28. 28. Gordon G (2003) Multi-dimensional linguistic complexity. Journal of Biomolecular Structure & Dynamics 20: 747–750.
  29. 29. Chen X, Kwong S, Li M (1999) A compression algorithm for DNA sequences and its applications in genome comparison. In: Asai K, Miyano S, Takagi T, editors, Genome Informatics 1999: Proc. of the 10th Workshop. Tokyo, Japan, pp. 51–61.
  30. 30. Pinho AJ, Ferreira PJSG, Neves AJR, Bastos CAC (2011) On the representability of complete genomes by multiple competing finite-context (Markov) models. PLoS ONE 6: e21588.
  31. 31. Grumbach S, Tahi F (1993) Compression of DNA sequences. In: Proc. of the Data Compression Conf., DCC-93. Snowbird, Utah, pp. 340–350.
  32. 32. Rivals E, Delgrange O, Delahaye JP, Dauchet M, Delorme MO, et al. (1997) Detection of significant patterns by compression algorithms: the case of approximate tandem repeats in DNA sequences. Computer Applications in the Biosciences 13: 131–136.
  33. 33. Pinho AJ, Neves AJR, Bastos CAC, Ferreira PJSG (2009) DNA coding using finite-context mod- els and arithmetic coding. In: Proc. of the IEEE Int. Conf. on Acoustics, Speech, and Signal Processing, ICASSP-2009. Taipei, Taiwan, pp. 1693–1696.
  34. 34. Pinho AJ, Pratas D, Ferreira PJSG (2011) Bacteria DNA sequence compression using a mixture of finite-context models. In: Proc. of the IEEE Workshop on Statistical Signal Processing. Nice, France.
  35. 35. Wood V, Gwilliam R, Rajandream MA, Lyne M, Stewart A, et al. (2002) The genome sequence of Schizosaccharomyces pombe. Nature 415: 871–80.
  36. 36. The International Human Genome Sequencing Consortium (2001) Initial sequencing and analysis of the human genome. Nature 409: 860–921.
  37. 37. Venter JC, Adams MD, Myers EW, Li PW, Mural RJ, et al. (2001) The sequence of the human genome. Science 291: 1304–1351.
  38. 38. Levy S, Sutton G, Ng PC, Feuk L, Halpern AL, et al. (2007) The diploid genome sequence of an individual human. PLoS Biology 5: 2113–2144.
  39. 39. Wang J, Wang W, Li R, Li Y, Tian G, et al. (2008) The diploid genome sequence of an Asian individual. Nature 456: 60–66.
  40. 40. Ahn SM, Kim TH, Lee S, Kim D, Ghang H, et al. (2009) The first Korean genome sequence and analysis: full genome sequencing for a socio-ethnic group. Genome Research 19: 1622–1629.
  41. 41. Rivals E, Delahaye JP, Dauchet M, Delgrange O (1996) A guaranteed compression scheme for repetitive DNA sequences. In: Proc. of the Data Compression Conf., DCC-96. Snowbird, Utah, p. 453.
  42. 42. Chen X, Kwong S, Li M (2001) A compression algorithm for DNA sequences. IEEE Engineer431 ing in Medicine and Biology Magazine 20: 61–66.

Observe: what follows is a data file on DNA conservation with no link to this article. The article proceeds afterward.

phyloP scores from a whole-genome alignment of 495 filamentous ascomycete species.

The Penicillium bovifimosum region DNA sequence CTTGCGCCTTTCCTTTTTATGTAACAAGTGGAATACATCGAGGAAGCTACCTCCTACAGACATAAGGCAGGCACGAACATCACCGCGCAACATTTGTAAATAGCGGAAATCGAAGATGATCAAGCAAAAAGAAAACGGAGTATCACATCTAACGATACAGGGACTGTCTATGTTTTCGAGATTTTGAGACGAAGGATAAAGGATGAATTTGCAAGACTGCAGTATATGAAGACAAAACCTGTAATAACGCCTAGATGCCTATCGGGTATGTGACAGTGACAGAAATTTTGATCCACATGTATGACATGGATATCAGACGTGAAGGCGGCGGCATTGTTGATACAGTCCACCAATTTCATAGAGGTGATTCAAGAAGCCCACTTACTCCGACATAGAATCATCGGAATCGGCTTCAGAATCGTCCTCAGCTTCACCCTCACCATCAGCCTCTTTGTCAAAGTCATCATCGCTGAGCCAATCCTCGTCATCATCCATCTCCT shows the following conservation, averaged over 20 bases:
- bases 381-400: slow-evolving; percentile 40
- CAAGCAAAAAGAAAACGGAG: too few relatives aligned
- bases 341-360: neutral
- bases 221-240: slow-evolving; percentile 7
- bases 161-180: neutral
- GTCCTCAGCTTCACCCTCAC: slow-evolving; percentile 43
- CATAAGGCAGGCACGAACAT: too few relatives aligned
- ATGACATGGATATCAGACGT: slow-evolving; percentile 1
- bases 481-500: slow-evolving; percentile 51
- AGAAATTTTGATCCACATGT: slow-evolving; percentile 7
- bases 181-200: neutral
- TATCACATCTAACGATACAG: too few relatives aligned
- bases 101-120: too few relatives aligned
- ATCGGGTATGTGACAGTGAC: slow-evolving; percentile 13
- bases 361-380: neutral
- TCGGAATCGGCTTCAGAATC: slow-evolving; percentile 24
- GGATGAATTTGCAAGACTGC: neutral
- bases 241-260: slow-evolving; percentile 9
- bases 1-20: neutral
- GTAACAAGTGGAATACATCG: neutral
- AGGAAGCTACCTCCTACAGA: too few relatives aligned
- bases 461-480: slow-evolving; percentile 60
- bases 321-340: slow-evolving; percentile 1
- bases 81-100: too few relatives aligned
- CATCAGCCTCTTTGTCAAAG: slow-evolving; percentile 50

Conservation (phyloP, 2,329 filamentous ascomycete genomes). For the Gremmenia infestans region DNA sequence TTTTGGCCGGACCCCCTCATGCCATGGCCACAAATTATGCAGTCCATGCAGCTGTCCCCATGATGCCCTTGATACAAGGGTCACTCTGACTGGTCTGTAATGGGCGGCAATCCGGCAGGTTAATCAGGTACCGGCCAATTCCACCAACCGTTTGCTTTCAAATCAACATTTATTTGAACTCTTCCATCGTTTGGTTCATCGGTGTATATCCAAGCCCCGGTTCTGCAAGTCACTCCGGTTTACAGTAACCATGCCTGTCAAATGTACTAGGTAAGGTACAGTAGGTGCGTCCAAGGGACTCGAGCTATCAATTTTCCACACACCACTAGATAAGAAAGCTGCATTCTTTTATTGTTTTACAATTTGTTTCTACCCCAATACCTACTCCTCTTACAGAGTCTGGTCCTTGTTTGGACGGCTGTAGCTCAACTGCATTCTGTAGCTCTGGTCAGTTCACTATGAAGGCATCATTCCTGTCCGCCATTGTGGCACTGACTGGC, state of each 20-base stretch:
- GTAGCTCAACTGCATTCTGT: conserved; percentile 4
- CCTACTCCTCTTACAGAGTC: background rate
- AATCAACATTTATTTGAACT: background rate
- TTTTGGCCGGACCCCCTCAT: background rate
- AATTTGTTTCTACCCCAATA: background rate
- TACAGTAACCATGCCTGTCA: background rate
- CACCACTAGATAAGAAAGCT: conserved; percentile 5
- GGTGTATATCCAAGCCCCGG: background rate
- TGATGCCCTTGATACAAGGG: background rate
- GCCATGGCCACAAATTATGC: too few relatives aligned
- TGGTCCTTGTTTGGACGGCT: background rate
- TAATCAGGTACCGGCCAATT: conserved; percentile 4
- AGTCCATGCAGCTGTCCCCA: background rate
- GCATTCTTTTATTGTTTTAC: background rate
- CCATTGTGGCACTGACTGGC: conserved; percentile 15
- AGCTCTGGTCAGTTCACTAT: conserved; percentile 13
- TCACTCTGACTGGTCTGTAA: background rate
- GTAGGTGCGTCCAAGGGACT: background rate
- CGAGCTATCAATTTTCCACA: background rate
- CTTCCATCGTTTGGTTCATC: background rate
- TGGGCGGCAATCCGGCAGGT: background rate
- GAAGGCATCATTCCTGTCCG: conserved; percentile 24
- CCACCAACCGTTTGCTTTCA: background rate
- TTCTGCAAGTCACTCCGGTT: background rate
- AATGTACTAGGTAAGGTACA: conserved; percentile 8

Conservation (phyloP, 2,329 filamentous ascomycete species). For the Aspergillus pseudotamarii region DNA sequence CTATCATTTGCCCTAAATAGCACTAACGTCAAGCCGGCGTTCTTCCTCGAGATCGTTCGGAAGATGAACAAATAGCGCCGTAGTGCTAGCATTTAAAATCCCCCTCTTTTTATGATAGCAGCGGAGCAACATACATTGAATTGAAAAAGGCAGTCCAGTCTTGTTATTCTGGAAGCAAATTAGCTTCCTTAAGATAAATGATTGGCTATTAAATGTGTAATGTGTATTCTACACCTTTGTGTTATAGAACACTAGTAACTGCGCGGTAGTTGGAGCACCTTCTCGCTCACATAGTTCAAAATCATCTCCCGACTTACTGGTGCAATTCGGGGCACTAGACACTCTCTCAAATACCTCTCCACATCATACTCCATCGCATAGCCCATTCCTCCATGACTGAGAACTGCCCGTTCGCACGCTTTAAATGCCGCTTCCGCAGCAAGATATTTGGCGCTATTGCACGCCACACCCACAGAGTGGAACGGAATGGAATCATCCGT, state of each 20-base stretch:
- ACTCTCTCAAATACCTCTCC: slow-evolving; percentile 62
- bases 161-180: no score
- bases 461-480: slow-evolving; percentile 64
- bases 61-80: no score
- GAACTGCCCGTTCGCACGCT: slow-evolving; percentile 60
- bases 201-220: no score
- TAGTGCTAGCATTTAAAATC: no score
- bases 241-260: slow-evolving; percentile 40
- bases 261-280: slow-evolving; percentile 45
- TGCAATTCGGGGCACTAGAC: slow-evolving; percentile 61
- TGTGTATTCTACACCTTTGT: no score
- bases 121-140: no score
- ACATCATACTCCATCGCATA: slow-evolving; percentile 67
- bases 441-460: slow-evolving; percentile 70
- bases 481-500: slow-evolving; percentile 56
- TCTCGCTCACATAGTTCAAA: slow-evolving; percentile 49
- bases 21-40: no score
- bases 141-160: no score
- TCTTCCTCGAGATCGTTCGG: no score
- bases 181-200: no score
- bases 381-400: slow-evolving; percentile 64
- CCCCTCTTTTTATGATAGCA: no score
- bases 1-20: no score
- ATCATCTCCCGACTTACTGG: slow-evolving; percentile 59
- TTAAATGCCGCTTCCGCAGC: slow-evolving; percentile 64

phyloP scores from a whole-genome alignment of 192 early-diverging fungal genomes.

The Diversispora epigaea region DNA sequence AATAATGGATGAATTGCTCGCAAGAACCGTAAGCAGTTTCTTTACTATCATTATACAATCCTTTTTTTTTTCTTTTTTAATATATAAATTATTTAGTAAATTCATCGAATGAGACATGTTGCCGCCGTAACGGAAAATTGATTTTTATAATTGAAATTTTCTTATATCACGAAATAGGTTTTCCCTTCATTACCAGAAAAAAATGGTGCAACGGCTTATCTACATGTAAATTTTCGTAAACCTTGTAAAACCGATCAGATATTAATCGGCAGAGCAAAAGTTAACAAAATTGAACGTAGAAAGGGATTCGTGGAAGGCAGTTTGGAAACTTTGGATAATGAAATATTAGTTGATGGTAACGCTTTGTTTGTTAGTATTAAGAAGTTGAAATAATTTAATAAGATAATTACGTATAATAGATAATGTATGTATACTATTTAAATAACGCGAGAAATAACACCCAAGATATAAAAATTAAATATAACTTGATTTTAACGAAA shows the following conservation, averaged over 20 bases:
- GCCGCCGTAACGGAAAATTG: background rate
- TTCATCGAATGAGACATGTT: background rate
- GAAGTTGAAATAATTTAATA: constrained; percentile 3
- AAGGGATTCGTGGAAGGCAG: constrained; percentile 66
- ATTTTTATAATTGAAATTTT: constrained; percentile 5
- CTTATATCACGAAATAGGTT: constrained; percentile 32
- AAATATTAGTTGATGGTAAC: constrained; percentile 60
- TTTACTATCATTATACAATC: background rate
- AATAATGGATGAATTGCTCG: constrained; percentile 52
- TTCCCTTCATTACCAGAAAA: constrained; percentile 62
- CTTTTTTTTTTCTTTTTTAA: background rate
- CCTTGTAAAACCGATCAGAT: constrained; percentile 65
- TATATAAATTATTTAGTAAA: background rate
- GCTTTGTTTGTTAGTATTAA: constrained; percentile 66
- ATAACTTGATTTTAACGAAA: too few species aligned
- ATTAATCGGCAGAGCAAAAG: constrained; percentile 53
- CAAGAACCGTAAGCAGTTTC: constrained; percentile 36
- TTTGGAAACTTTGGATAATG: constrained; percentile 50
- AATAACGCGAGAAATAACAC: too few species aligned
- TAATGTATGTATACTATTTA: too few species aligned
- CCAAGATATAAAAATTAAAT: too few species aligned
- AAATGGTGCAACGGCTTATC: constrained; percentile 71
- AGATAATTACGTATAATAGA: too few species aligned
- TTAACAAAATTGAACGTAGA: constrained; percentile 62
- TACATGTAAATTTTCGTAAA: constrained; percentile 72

43. 43. Matsumoto T, Sadakane K, Imai H (2000) Biological sequence compression algorithms. In: Dunker AK, Konagaya A, Miyano S, Takagi T, editors. Genome Informatics 2000: Proc. of the 11th Workshop. Tokyo, Japan, pp. 43–52.
  44. 44. Manzini G, Rastero M (2004) A simple and fast DNA compressor. Software–Practice and Experience 34: 1397–1411.
  45. 45. Korodi G, Tabus I (2005) An efficient normalized maximum likelihood algorithm for DNA sequence compression. ACM Trans on Information Systems 23: 3–34.
  46. 46. Behzadi B, Le Fessant F (2005) DNA compression challenge revisited. In: Combinatorial Pattern Matching: Proc. of CPM-2005. Jeju Island, Korea: Springer-Verlag, volume 3537 of LNCS, pp. 190–200.
  47. 47. Pinho AJ, Neves AJR, Afreixo V, Bastos CAC, Ferreira PJSG (2006) A three-state model for DNA protein-coding regions. IEEE Trans on Biomedical Engineering 53: 2148–2155.
  48. 48. Korodi G, Tabus I (2007) Normalized maximum likelihood model of order-1 for the compression of DNA sequences. In: Proc. of the Data Compression Conf., DCC-2007. Snowbird, Utah, pp. 33–42.
  49. 49. Pinho AJ, Neves AJR, Ferreira PJSG (2008) Inverted-repeats-aware finite-context models for DNA coding. In: Proc. of the 16th European Signal Processing Conf., EUSIPCO-2008. Lausanne, Switzerland.
  50. 50. Wood V (2006) Schizosaccharomyces pombe comparative genomics; from sequence to systems. In: Sunnerhagen P, Piskur J, editors. Comparative Genomics, Springer-Verlag, volume 15 of Topics in Current Genetics. pp. 233–285.
  51. 51. Sugawara N (1989) DNA sequences at the telomeres of the fission yeast S. pombe. Ph.D. thesis, Harvard University, Cambridge, MA.
  52. 52. Rhind N, Chen Z, Yassour M, Thompson DA, Haas BJ, et al. (2011) Comparative functional genomics of the fission yeasts. Science 332: 930–936.
  53. 53. Hiraoka Y, Chikashige Y (2004) Telomere organization and nuclear movements. In: Egel R, editor, The molecular biology of Schizosaccharomyces pombe, Springer-Verlag, Genetics, Genomics and Beyond, chapter 12: pp. 191–205.
  54. 54. Levin HL, Weaver DC, Boeke JD (1990) Two related families of retrotransposons from Schizosac-charomyces pombe. Molecular and Cellular Biology 10: 6791–6798.
  55. 55. Dunham I, Shimizu N, Roe BA, Chissoe S, Hunt AR, et al. (1999) The DNA sequence of human chromosome 22. Nature 402: 489–95.